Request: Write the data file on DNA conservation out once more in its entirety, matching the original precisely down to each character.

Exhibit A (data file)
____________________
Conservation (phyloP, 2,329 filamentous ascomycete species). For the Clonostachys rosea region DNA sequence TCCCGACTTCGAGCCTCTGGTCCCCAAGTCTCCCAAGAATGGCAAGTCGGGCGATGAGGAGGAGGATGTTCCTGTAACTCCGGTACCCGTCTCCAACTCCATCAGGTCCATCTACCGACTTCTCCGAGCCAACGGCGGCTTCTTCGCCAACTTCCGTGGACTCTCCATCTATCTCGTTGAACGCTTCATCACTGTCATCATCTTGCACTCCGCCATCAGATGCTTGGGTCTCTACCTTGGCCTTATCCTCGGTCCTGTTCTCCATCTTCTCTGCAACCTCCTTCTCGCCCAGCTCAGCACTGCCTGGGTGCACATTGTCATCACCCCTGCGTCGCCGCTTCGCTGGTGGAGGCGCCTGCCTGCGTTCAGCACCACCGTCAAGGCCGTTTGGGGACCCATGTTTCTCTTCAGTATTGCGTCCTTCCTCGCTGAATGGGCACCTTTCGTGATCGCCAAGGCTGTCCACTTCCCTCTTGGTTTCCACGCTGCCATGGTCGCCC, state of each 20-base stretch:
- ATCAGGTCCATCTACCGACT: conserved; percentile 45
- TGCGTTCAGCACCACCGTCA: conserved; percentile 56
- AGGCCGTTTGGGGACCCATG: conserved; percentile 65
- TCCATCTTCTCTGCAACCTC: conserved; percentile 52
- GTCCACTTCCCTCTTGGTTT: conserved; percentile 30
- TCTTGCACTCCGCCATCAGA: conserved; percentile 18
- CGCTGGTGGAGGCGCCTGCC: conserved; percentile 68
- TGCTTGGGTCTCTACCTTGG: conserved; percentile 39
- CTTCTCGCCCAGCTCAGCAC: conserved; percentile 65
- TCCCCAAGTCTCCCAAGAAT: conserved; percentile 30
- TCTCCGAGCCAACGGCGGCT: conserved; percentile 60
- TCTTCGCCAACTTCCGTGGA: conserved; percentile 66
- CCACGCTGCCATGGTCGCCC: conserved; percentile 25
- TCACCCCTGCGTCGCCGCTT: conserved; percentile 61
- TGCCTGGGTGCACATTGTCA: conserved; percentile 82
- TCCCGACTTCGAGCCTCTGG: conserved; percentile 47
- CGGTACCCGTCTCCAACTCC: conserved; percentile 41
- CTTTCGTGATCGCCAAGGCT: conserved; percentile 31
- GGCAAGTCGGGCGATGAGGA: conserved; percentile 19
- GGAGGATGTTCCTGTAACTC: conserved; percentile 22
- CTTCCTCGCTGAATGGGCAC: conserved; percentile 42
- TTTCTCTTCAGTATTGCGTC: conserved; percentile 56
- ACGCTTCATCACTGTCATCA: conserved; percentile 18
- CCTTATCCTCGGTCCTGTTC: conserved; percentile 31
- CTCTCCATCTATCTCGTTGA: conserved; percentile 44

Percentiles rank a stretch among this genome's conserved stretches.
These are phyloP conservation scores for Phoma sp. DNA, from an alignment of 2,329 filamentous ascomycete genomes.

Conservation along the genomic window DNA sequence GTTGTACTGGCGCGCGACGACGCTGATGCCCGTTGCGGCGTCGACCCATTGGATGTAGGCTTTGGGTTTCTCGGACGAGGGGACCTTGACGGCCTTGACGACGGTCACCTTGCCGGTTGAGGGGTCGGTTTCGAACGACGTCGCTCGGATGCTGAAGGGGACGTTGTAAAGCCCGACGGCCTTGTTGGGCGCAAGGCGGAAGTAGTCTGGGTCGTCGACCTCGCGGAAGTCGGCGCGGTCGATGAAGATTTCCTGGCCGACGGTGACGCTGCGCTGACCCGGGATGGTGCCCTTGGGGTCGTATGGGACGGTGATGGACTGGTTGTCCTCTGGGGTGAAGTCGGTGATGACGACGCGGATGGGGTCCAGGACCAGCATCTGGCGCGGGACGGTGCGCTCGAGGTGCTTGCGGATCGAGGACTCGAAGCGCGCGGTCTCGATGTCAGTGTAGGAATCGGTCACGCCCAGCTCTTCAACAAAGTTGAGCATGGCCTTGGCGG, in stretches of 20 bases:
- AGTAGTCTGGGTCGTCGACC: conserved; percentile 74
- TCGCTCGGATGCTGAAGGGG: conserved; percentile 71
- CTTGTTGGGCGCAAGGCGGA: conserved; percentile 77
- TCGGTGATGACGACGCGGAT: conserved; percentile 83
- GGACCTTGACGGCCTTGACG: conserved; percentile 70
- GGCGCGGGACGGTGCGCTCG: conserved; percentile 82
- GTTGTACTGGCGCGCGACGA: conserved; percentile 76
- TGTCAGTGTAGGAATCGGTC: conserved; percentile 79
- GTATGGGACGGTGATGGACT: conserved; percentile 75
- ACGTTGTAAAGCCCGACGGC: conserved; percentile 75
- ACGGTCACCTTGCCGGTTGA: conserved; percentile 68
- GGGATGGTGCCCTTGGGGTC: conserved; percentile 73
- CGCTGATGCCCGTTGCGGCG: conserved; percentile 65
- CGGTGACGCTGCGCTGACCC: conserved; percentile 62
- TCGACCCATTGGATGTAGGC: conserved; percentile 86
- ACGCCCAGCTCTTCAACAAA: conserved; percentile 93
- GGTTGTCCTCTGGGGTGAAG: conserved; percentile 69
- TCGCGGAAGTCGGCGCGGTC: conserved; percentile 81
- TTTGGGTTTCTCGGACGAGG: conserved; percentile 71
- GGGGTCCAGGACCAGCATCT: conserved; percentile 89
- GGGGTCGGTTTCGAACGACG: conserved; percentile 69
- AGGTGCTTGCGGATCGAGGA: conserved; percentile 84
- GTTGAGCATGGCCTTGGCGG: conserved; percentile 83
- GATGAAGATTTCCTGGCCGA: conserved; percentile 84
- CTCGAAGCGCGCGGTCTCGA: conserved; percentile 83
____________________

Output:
Conservation (phyloP, 2,329 filamentous ascomycete species). For the Clonostachys rosea region DNA sequence TCCCGACTTCGAGCCTCTGGTCCCCAAGTCTCCCAAGAATGGCAAGTCGGGCGATGAGGAGGAGGATGTTCCTGTAACTCCGGTACCCGTCTCCAACTCCATCAGGTCCATCTACCGACTTCTCCGAGCCAACGGCGGCTTCTTCGCCAACTTCCGTGGACTCTCCATCTATCTCGTTGAACGCTTCATCACTGTCATCATCTTGCACTCCGCCATCAGATGCTTGGGTCTCTACCTTGGCCTTATCCTCGGTCCTGTTCTCCATCTTCTCTGCAACCTCCTTCTCGCCCAGCTCAGCACTGCCTGGGTGCACATTGTCATCACCCCTGCGTCGCCGCTTCGCTGGTGGAGGCGCCTGCCTGCGTTCAGCACCACCGTCAAGGCCGTTTGGGGACCCATGTTTCTCTTCAGTATTGCGTCCTTCCTCGCTGAATGGGCACCTTTCGTGATCGCCAAGGCTGTCCACTTCCCTCTTGGTTTCCACGCTGCCATGGTCGCCC, state of each 20-base stretch:
- ATCAGGTCCATCTACCGACT: conserved; percentile 45
- TGCGTTCAGCACCACCGTCA: conserved; percentile 56
- AGGCCGTTTGGGGACCCATG: conserved; percentile 65
- TCCATCTTCTCTGCAACCTC: conserved; percentile 52
- GTCCACTTCCCTCTTGGTTT: conserved; percentile 30
- TCTTGCACTCCGCCATCAGA: conserved; percentile 18
- CGCTGGTGGAGGCGCCTGCC: conserved; percentile 68
- TGCTTGGGTCTCTACCTTGG: conserved; percentile 39
- CTTCTCGCCCAGCTCAGCAC: conserved; percentile 65
- TCCCCAAGTCTCCCAAGAAT: conserved; percentile 30
- TCTCCGAGCCAACGGCGGCT: conserved; percentile 60
- TCTTCGCCAACTTCCGTGGA: conserved; percentile 66
- CCACGCTGCCATGGTCGCCC: conserved; percentile 25
- TCACCCCTGCGTCGCCGCTT: conserved; percentile 61
- TGCCTGGGTGCACATTGTCA: conserved; percentile 82
- TCCCGACTTCGAGCCTCTGG: conserved; percentile 47
- CGGTACCCGTCTCCAACTCC: conserved; percentile 41
- CTTTCGTGATCGCCAAGGCT: conserved; percentile 31
- GGCAAGTCGGGCGATGAGGA: conserved; percentile 19
- GGAGGATGTTCCTGTAACTC: conserved; percentile 22
- CTTCCTCGCTGAATGGGCAC: conserved; percentile 42
- TTTCTCTTCAGTATTGCGTC: conserved; percentile 56
- ACGCTTCATCACTGTCATCA: conserved; percentile 18
- CCTTATCCTCGGTCCTGTTC: conserved; percentile 31
- CTCTCCATCTATCTCGTTGA: conserved; percentile 44

Percentiles rank a stretch among this genome's conserved stretches.
These are phyloP conservation scores for Phoma sp. DNA, from an alignment of 2,329 filamentous ascomycete genomes.

Conservation along the genomic window DNA sequence GTTGTACTGGCGCGCGACGACGCTGATGCCCGTTGCGGCGTCGACCCATTGGATGTAGGCTTTGGGTTTCTCGGACGAGGGGACCTTGACGGCCTTGACGACGGTCACCTTGCCGGTTGAGGGGTCGGTTTCGAACGACGTCGCTCGGATGCTGAAGGGGACGTTGTAAAGCCCGACGGCCTTGTTGGGCGCAAGGCGGAAGTAGTCTGGGTCGTCGACCTCGCGGAAGTCGGCGCGGTCGATGAAGATTTCCTGGCCGACGGTGACGCTGCGCTGACCCGGGATGGTGCCCTTGGGGTCGTATGGGACGGTGATGGACTGGTTGTCCTCTGGGGTGAAGTCGGTGATGACGACGCGGATGGGGTCCAGGACCAGCATCTGGCGCGGGACGGTGCGCTCGAGGTGCTTGCGGATCGAGGACTCGAAGCGCGCGGTCTCGATGTCAGTGTAGGAATCGGTCACGCCCAGCTCTTCAACAAAGTTGAGCATGGCCTTGGCGG, in stretches of 20 bases:
- AGTAGTCTGGGTCGTCGACC: conserved; percentile 74
- TCGCTCGGATGCTGAAGGGG: conserved; percentile 71
- CTTGTTGGGCGCAAGGCGGA: conserved; percentile 77
- TCGGTGATGACGACGCGGAT: conserved; percentile 83
- GGACCTTGACGGCCTTGACG: conserved; percentile 70
- GGCGCGGGACGGTGCGCTCG: conserved; percentile 82
- GTTGTACTGGCGCGCGACGA: conserved; percentile 76
- TGTCAGTGTAGGAATCGGTC: conserved; percentile 79
- GTATGGGACGGTGATGGACT: conserved; percentile 75
- ACGTTGTAAAGCCCGACGGC: conserved; percentile 75
- ACGGTCACCTTGCCGGTTGA: conserved; percentile 68
- GGGATGGTGCCCTTGGGGTC: conserved; percentile 73
- CGCTGATGCCCGTTGCGGCG: conserved; percentile 65
- CGGTGACGCTGCGCTGACCC: conserved; percentile 62
- TCGACCCATTGGATGTAGGC: conserved; percentile 86
- ACGCCCAGCTCTTCAACAAA: conserved; percentile 93
- GGTTGTCCTCTGGGGTGAAG: conserved; percentile 69
- TCGCGGAAGTCGGCGCGGTC: conserved; percentile 81
- TTTGGGTTTCTCGGACGAGG: conserved; percentile 71
- GGGGTCCAGGACCAGCATCT: conserved; percentile 89
- GGGGTCGGTTTCGAACGACG: conserved; percentile 69
- AGGTGCTTGCGGATCGAGGA: conserved; percentile 84
- GTTGAGCATGGCCTTGGCGG: conserved; percentile 83
- GATGAAGATTTCCTGGCCGA: conserved; percentile 84
- CTCGAAGCGCGCGGTCTCGA: conserved; percentile 83